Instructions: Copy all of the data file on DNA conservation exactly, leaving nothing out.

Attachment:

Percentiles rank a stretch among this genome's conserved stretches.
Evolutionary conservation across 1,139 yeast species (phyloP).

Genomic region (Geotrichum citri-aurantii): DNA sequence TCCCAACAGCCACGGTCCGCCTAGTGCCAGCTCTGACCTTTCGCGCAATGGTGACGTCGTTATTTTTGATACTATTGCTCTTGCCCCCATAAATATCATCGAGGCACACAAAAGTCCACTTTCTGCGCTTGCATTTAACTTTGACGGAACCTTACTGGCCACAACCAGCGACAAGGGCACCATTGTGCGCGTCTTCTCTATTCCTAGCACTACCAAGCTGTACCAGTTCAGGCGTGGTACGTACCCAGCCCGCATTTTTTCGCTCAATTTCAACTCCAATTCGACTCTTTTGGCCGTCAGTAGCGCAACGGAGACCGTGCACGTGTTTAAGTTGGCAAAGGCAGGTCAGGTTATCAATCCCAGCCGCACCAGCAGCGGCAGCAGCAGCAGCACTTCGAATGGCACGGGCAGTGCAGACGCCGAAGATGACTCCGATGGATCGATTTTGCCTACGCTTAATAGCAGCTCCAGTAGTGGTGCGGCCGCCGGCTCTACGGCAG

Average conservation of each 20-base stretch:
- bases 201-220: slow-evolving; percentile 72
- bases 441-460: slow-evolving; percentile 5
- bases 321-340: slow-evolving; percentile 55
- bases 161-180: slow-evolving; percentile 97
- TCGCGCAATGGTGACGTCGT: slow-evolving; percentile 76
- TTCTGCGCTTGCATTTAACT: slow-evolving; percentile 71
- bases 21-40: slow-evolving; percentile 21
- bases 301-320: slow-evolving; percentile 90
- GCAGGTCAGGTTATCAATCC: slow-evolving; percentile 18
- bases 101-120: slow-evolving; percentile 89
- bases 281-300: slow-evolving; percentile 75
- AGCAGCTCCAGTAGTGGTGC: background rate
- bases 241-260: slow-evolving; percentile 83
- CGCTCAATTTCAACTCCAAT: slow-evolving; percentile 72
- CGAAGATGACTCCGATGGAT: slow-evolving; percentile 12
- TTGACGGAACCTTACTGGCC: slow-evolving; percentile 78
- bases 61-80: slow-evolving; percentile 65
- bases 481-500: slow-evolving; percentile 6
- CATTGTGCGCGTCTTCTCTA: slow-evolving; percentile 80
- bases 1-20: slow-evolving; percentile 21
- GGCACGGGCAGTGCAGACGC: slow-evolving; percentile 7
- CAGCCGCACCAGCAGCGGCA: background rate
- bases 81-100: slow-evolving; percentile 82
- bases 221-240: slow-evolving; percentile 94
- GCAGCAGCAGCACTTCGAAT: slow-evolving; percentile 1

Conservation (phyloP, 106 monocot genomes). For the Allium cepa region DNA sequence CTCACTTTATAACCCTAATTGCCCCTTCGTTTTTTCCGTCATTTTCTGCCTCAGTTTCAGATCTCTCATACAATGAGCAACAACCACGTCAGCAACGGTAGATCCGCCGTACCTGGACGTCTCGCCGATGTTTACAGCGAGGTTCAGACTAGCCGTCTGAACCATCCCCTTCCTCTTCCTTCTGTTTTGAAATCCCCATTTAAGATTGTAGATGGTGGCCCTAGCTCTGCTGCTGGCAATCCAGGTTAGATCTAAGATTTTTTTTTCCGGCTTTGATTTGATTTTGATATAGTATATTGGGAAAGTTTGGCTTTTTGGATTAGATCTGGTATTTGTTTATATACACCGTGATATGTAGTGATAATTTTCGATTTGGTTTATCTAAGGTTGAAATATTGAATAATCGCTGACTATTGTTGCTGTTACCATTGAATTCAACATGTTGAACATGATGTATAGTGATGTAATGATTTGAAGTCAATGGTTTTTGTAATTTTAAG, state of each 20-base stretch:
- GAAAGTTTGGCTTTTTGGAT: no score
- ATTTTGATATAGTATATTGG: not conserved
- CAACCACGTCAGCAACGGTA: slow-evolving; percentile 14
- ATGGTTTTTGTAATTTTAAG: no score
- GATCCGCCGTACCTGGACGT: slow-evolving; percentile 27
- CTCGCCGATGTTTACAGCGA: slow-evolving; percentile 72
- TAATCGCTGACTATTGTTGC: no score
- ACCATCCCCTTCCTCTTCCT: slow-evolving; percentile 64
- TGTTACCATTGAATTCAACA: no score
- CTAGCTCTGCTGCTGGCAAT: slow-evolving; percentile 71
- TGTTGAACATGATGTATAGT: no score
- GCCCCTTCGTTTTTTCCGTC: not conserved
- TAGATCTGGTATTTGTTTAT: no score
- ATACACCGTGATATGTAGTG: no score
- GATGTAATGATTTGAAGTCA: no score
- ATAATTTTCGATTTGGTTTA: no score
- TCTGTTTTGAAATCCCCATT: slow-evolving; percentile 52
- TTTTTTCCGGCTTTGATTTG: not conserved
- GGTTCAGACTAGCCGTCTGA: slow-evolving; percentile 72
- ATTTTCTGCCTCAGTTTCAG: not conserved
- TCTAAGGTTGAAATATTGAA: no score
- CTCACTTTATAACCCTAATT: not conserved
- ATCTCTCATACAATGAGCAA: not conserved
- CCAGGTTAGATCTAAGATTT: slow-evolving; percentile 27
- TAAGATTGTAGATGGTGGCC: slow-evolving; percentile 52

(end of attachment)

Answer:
Percentiles rank a stretch among this genome's conserved stretches.
Evolutionary conservation across 1,139 yeast species (phyloP).

Genomic region (Geotrichum citri-aurantii): DNA sequence TCCCAACAGCCACGGTCCGCCTAGTGCCAGCTCTGACCTTTCGCGCAATGGTGACGTCGTTATTTTTGATACTATTGCTCTTGCCCCCATAAATATCATCGAGGCACACAAAAGTCCACTTTCTGCGCTTGCATTTAACTTTGACGGAACCTTACTGGCCACAACCAGCGACAAGGGCACCATTGTGCGCGTCTTCTCTATTCCTAGCACTACCAAGCTGTACCAGTTCAGGCGTGGTACGTACCCAGCCCGCATTTTTTCGCTCAATTTCAACTCCAATTCGACTCTTTTGGCCGTCAGTAGCGCAACGGAGACCGTGCACGTGTTTAAGTTGGCAAAGGCAGGTCAGGTTATCAATCCCAGCCGCACCAGCAGCGGCAGCAGCAGCAGCACTTCGAATGGCACGGGCAGTGCAGACGCCGAAGATGACTCCGATGGATCGATTTTGCCTACGCTTAATAGCAGCTCCAGTAGTGGTGCGGCCGCCGGCTCTACGGCAG

Average conservation of each 20-base stretch:
- bases 201-220: slow-evolving; percentile 72
- bases 441-460: slow-evolving; percentile 5
- bases 321-340: slow-evolving; percentile 55
- bases 161-180: slow-evolving; percentile 97
- TCGCGCAATGGTGACGTCGT: slow-evolving; percentile 76
- TTCTGCGCTTGCATTTAACT: slow-evolving; percentile 71
- bases 21-40: slow-evolving; percentile 21
- bases 301-320: slow-evolving; percentile 90
- GCAGGTCAGGTTATCAATCC: slow-evolving; percentile 18
- bases 101-120: slow-evolving; percentile 89
- bases 281-300: slow-evolving; percentile 75
- AGCAGCTCCAGTAGTGGTGC: background rate
- bases 241-260: slow-evolving; percentile 83
- CGCTCAATTTCAACTCCAAT: slow-evolving; percentile 72
- CGAAGATGACTCCGATGGAT: slow-evolving; percentile 12
- TTGACGGAACCTTACTGGCC: slow-evolving; percentile 78
- bases 61-80: slow-evolving; percentile 65
- bases 481-500: slow-evolving; percentile 6
- CATTGTGCGCGTCTTCTCTA: slow-evolving; percentile 80
- bases 1-20: slow-evolving; percentile 21
- GGCACGGGCAGTGCAGACGC: slow-evolving; percentile 7
- CAGCCGCACCAGCAGCGGCA: background rate
- bases 81-100: slow-evolving; percentile 82
- bases 221-240: slow-evolving; percentile 94
- GCAGCAGCAGCACTTCGAAT: slow-evolving; percentile 1

Conservation (phyloP, 106 monocot genomes). For the Allium cepa region DNA sequence CTCACTTTATAACCCTAATTGCCCCTTCGTTTTTTCCGTCATTTTCTGCCTCAGTTTCAGATCTCTCATACAATGAGCAACAACCACGTCAGCAACGGTAGATCCGCCGTACCTGGACGTCTCGCCGATGTTTACAGCGAGGTTCAGACTAGCCGTCTGAACCATCCCCTTCCTCTTCCTTCTGTTTTGAAATCCCCATTTAAGATTGTAGATGGTGGCCCTAGCTCTGCTGCTGGCAATCCAGGTTAGATCTAAGATTTTTTTTTCCGGCTTTGATTTGATTTTGATATAGTATATTGGGAAAGTTTGGCTTTTTGGATTAGATCTGGTATTTGTTTATATACACCGTGATATGTAGTGATAATTTTCGATTTGGTTTATCTAAGGTTGAAATATTGAATAATCGCTGACTATTGTTGCTGTTACCATTGAATTCAACATGTTGAACATGATGTATAGTGATGTAATGATTTGAAGTCAATGGTTTTTGTAATTTTAAG, state of each 20-base stretch:
- GAAAGTTTGGCTTTTTGGAT: no score
- ATTTTGATATAGTATATTGG: not conserved
- CAACCACGTCAGCAACGGTA: slow-evolving; percentile 14
- ATGGTTTTTGTAATTTTAAG: no score
- GATCCGCCGTACCTGGACGT: slow-evolving; percentile 27
- CTCGCCGATGTTTACAGCGA: slow-evolving; percentile 72
- TAATCGCTGACTATTGTTGC: no score
- ACCATCCCCTTCCTCTTCCT: slow-evolving; percentile 64
- TGTTACCATTGAATTCAACA: no score
- CTAGCTCTGCTGCTGGCAAT: slow-evolving; percentile 71
- TGTTGAACATGATGTATAGT: no score
- GCCCCTTCGTTTTTTCCGTC: not conserved
- TAGATCTGGTATTTGTTTAT: no score
- ATACACCGTGATATGTAGTG: no score
- GATGTAATGATTTGAAGTCA: no score
- ATAATTTTCGATTTGGTTTA: no score
- TCTGTTTTGAAATCCCCATT: slow-evolving; percentile 52
- TTTTTTCCGGCTTTGATTTG: not conserved
- GGTTCAGACTAGCCGTCTGA: slow-evolving; percentile 72
- ATTTTCTGCCTCAGTTTCAG: not conserved
- TCTAAGGTTGAAATATTGAA: no score
- CTCACTTTATAACCCTAATT: not conserved
- ATCTCTCATACAATGAGCAA: not conserved
- CCAGGTTAGATCTAAGATTT: slow-evolving; percentile 27
- TAAGATTGTAGATGGTGGCC: slow-evolving; percentile 52